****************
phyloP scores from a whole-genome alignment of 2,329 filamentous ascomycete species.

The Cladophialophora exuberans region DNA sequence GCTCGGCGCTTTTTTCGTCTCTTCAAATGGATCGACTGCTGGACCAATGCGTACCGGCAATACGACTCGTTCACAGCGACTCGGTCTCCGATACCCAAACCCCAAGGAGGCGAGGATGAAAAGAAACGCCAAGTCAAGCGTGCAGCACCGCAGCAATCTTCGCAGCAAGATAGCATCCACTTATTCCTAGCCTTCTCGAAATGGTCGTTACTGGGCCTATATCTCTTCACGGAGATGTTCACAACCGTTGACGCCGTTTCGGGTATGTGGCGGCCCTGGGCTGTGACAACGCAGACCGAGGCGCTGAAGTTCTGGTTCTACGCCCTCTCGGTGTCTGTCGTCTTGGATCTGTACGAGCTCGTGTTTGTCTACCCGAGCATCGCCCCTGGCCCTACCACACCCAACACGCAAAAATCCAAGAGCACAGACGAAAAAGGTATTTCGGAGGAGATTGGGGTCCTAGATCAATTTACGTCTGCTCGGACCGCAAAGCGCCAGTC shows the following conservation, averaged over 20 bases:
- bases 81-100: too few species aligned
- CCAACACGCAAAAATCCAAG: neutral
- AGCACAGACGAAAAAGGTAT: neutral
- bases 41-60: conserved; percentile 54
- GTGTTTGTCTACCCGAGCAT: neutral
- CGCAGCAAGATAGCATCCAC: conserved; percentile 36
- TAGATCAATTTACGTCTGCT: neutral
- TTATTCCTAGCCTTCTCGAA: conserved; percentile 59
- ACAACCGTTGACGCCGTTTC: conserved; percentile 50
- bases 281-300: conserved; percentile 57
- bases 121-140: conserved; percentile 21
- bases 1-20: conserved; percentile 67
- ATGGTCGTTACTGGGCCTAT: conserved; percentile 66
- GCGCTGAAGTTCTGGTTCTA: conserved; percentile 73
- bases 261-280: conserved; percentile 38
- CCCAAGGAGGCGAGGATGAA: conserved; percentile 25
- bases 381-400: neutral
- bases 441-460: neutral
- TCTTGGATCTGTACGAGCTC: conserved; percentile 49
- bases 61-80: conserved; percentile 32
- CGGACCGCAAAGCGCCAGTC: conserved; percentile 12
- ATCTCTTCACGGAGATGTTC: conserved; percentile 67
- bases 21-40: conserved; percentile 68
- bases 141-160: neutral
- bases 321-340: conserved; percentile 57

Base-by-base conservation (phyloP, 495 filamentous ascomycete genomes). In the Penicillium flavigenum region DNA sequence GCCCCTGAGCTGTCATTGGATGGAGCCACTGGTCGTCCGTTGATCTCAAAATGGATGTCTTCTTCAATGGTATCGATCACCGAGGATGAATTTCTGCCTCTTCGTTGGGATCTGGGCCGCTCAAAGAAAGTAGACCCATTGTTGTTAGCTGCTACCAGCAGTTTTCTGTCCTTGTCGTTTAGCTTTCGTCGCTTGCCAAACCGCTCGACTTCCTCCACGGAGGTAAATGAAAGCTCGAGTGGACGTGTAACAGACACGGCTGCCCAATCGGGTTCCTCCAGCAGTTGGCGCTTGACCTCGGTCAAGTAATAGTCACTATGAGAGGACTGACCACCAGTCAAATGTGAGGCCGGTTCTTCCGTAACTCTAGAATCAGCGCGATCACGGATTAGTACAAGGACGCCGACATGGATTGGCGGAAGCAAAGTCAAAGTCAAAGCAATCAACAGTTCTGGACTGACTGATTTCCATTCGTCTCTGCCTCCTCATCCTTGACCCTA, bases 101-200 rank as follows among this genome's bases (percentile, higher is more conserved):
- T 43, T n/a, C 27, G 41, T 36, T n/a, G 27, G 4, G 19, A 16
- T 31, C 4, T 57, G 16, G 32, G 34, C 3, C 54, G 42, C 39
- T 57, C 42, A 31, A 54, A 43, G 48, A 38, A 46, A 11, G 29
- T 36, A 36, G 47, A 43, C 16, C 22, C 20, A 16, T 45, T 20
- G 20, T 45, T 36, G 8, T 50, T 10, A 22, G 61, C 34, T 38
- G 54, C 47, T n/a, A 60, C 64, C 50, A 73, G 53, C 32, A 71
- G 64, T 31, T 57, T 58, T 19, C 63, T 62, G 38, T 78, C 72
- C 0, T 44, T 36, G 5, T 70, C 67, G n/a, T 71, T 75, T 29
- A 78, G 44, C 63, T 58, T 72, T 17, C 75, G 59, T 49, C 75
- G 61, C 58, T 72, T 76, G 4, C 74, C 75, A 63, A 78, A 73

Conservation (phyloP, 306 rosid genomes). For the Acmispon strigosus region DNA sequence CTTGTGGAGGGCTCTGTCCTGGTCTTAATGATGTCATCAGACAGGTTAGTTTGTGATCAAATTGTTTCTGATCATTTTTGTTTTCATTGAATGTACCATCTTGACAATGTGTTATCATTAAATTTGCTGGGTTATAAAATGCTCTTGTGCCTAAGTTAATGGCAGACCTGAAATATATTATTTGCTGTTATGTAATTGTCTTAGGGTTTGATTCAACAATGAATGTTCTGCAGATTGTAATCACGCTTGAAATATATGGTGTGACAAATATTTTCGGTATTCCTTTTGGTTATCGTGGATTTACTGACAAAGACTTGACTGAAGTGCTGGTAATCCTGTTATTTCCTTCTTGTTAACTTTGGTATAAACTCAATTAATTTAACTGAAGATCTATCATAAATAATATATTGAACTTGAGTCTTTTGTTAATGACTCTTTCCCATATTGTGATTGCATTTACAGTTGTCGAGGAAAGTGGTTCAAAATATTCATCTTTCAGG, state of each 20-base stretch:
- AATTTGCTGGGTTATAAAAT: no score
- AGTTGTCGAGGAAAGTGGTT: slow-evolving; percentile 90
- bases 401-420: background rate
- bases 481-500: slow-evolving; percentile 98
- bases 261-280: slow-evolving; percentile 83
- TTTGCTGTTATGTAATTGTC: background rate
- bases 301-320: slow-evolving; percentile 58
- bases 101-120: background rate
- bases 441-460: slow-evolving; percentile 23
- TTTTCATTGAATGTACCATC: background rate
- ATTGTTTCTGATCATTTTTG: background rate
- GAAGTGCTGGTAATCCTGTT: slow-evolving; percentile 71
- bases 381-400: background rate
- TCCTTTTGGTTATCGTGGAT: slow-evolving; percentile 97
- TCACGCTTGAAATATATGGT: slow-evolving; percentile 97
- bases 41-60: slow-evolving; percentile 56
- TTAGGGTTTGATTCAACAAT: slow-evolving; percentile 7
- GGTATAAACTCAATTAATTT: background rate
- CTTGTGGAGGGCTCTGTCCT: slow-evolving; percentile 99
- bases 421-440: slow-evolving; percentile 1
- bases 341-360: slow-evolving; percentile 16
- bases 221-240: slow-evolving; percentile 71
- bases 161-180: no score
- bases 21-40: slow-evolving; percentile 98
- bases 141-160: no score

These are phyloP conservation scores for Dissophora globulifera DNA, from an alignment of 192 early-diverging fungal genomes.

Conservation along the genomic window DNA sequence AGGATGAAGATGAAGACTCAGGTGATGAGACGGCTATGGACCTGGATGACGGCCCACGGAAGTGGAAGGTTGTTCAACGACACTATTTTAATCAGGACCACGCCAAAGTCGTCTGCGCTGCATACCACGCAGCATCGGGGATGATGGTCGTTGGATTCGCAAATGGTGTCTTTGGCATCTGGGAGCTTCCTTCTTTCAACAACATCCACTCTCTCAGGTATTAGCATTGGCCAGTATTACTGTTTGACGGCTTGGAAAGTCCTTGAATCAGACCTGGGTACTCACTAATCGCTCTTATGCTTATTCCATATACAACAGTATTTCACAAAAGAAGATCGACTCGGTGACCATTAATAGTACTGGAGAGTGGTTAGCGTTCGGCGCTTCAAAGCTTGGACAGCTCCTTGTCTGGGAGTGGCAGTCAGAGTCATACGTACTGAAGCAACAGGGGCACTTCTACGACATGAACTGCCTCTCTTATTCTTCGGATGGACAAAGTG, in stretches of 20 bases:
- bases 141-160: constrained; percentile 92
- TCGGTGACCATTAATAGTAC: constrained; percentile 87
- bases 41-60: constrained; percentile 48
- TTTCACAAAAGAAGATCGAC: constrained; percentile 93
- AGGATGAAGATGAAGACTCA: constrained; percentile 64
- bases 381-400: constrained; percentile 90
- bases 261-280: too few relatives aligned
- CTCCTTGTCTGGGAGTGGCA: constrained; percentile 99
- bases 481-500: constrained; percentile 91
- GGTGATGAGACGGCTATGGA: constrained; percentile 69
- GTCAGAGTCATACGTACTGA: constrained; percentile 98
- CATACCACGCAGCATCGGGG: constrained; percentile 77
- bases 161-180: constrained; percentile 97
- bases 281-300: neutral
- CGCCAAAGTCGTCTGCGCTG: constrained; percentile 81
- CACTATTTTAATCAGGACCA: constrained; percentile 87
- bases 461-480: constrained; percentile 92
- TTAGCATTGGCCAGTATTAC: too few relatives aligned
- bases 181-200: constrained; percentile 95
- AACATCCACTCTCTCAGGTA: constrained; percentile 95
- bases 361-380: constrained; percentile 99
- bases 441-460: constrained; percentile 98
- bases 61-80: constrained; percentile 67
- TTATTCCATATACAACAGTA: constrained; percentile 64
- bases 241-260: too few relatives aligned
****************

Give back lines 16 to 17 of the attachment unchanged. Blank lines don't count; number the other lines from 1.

- GCGCTGAAGTTCTGGTTCTA: conserved; percentile 73
- bases 261-280: conserved; percentile 38